The Fifty-Year Friendship between Beethoven and Nannette Streicher, Who Built His Pianos
Strings quivered. Notes shimmered. Meet best friends acclaimed composer Ludwig van Beethoven and bold female entrepreneur Nannette Streicher in this lively and lyrical nonfiction picture book.
In a tall, narrow building on a wide avenue
pianos plinked and plunked day and night.
Everyone in quiet Augsburg knew the Stein home.
In 1787, aspiring yet unknown composer Ludwig van Beethoven arrives at young Nannette Stein’s home. What follows is a decades-long friendship that persists whether life hits a low or high note. Acclaimed nonfiction writer Laurie Lawlor deftly depicts how these two fascinating friends—a composer with hearing loss and a woman who became an innovative piano maker in a time that discouraged female entrepreneurship—fought the odds and worked together in perfect harmony.
The author of picture book biography Fearless World Traveler, Lawlor masterfully uses forgotten historical letters, a glossary, and rich back matter on both friends’ lives and art to introduce readers to the man behind the music, from his loud laughter to his crushing handshake.
Awards and Recognition
- Artwork accepted into the Original Art Show at the Society of Illustrators
Reviews and Comments
“A little-known piano builder had a great impact on Beethoven.
“Who hasn’t heard of Ludwig van Beethoven? By contrast, far fewer know of Nannette Stein Streicher (1769–1833), the German piano builder and proprietor of a successful Viennese piano-construction enterprise and also Beethoven’s lifelong “Beloved Friend.” Well educated and musically gifted, Nannette became involved in her father’s successful piano-building business from an early age. At 18, Nannette met Ludwig, 17, when he visited her home and played for her family. They became fast friends despite their differing personalities and backgrounds. When her father died, Nannette and a younger brother jointly took over her father’s company, since the law forbade a woman to own a company outright. Upon her marriage, Nannette moved the company to Vienna and put her name on what would become the renowned “Nannette Stein Streicher in Vienna” pianos. By then, Ludwig was a celebrated composer-pianist. He required instruments that met his very exacting specifications, and Nannette produced them all. Throughout his life, he played on more than a dozen Streicher pianos, claiming he preferred them over others. This beautifully written, though lengthy, account rightfully brings a lesser-known historical personality to wider attention, but its appeal is somewhat limited. It will be appreciated mostly by adult Beethoven fans and older children, particularly piano students practicing Beethoven pieces. Gorgeous gouache and colored-pencil illustrations bring the detailed period artworks to radiant life. (This book was reviewed digitally.)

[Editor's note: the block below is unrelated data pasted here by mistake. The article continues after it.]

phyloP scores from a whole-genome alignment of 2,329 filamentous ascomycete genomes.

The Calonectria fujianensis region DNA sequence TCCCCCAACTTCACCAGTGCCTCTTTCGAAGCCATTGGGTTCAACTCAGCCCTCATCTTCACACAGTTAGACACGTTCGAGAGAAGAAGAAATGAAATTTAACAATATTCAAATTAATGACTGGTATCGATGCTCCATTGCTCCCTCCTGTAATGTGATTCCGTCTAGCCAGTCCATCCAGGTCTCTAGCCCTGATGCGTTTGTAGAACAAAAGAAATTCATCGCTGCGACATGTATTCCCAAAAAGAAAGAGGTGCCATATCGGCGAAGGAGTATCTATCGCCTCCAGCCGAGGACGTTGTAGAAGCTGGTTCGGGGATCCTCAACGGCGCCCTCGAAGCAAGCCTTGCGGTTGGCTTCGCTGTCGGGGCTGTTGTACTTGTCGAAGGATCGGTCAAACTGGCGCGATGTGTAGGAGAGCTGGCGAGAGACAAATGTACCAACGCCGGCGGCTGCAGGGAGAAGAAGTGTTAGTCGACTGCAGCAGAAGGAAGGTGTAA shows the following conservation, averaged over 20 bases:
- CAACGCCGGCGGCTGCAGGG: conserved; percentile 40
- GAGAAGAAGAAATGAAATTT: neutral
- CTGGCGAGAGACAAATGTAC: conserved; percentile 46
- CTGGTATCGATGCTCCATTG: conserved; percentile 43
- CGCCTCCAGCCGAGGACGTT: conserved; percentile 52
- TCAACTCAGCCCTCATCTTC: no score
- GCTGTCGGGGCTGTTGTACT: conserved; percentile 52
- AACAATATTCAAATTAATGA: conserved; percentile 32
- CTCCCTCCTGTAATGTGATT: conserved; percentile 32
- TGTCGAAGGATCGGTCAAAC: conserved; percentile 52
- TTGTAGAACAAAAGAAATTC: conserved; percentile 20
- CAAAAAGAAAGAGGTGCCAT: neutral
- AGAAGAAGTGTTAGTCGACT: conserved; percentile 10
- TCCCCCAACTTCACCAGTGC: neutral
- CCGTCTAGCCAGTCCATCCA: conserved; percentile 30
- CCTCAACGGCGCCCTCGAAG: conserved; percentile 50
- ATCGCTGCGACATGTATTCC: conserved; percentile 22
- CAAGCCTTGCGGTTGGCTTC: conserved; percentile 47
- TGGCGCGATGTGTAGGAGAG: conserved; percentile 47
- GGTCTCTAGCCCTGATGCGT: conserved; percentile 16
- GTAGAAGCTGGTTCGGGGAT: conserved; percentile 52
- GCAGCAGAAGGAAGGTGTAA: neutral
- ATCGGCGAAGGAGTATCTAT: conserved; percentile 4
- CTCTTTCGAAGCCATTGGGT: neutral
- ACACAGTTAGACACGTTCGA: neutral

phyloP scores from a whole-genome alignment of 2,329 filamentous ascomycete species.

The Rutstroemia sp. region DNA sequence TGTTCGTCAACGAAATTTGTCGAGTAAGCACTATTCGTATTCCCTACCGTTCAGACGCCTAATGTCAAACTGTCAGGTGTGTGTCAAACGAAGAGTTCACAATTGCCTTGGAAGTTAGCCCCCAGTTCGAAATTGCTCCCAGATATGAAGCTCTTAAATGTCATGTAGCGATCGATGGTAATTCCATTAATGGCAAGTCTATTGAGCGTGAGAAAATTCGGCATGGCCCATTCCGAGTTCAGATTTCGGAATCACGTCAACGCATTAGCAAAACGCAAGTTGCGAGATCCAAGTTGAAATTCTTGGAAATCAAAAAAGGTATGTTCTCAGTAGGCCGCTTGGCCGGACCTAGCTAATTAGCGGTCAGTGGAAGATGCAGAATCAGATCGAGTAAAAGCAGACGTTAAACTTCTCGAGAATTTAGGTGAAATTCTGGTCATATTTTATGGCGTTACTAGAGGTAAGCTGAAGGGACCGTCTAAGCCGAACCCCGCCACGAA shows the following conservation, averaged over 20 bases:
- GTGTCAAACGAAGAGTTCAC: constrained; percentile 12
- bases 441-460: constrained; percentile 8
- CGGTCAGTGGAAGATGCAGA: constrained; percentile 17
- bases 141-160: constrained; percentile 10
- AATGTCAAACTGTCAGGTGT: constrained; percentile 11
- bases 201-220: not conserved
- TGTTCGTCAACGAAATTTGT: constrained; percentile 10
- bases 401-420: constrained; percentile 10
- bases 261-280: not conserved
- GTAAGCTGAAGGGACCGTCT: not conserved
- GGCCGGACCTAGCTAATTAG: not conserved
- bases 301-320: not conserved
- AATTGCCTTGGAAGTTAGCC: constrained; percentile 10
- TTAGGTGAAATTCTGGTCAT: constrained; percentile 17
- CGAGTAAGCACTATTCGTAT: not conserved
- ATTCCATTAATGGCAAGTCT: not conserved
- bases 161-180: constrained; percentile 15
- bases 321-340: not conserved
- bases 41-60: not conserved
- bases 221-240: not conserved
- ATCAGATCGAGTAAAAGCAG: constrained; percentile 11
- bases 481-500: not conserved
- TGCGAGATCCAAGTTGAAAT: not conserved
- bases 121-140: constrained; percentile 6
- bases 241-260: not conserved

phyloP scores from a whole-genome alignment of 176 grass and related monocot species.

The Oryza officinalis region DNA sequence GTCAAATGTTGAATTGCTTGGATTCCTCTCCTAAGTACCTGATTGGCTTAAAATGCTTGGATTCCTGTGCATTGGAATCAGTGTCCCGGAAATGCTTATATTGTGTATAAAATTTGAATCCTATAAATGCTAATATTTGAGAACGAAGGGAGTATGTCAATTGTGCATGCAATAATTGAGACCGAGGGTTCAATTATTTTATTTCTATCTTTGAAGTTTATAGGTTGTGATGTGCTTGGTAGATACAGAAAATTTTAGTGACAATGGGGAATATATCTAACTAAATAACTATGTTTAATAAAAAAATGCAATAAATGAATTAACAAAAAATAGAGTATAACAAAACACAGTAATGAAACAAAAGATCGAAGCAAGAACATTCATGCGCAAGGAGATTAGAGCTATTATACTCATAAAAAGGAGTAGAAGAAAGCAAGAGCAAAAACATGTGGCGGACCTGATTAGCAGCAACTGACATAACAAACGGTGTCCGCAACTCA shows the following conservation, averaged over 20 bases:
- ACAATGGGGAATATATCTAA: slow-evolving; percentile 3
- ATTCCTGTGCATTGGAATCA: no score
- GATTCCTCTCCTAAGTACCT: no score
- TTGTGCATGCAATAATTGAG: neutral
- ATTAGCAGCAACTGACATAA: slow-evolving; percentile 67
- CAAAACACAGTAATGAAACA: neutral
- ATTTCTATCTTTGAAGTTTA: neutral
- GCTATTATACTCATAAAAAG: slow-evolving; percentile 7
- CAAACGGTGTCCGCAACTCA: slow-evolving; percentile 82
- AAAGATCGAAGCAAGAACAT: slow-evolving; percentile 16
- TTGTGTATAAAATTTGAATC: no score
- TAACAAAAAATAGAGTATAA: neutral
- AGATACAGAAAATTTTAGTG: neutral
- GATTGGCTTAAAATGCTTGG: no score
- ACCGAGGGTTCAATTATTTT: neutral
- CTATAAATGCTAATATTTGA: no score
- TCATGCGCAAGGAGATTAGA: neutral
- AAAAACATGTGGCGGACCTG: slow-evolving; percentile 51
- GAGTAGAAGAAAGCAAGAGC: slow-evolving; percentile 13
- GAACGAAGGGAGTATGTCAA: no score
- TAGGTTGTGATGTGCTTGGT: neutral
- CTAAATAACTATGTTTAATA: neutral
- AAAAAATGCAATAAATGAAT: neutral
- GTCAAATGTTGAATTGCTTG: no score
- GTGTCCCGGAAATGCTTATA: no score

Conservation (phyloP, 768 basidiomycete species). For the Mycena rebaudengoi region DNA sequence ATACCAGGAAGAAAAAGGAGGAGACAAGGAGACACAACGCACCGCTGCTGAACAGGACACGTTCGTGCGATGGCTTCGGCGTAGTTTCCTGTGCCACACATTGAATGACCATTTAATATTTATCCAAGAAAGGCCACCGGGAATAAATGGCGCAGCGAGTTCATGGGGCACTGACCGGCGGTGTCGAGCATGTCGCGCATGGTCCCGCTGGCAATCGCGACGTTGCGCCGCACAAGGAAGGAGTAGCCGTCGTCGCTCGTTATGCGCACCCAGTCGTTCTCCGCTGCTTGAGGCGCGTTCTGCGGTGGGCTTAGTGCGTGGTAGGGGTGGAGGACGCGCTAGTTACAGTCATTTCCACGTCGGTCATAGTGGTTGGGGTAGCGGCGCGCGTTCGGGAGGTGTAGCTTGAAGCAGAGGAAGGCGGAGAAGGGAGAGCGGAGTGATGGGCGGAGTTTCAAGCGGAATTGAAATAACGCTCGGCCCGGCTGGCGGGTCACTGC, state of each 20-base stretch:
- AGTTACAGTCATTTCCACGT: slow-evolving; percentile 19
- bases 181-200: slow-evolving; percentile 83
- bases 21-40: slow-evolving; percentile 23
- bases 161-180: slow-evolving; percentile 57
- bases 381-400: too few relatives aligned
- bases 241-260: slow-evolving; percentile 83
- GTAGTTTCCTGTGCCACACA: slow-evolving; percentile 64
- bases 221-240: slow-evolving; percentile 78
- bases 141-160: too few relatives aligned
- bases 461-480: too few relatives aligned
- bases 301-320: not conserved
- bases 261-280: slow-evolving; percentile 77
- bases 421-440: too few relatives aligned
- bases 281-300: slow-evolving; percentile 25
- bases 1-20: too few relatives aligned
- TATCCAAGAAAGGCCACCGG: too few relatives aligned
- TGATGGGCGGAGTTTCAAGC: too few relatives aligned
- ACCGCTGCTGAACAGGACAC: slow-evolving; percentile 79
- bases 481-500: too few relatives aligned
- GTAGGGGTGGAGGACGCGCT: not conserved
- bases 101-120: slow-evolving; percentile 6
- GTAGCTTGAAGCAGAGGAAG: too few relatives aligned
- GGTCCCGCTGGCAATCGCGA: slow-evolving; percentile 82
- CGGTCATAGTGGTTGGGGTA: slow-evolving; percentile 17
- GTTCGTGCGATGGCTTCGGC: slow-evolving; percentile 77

Music lovers will rejoice over this worthy title. (author’s note, bibliography, historical figures mentioned in this book, bibliography)” (Kirkus Reviews)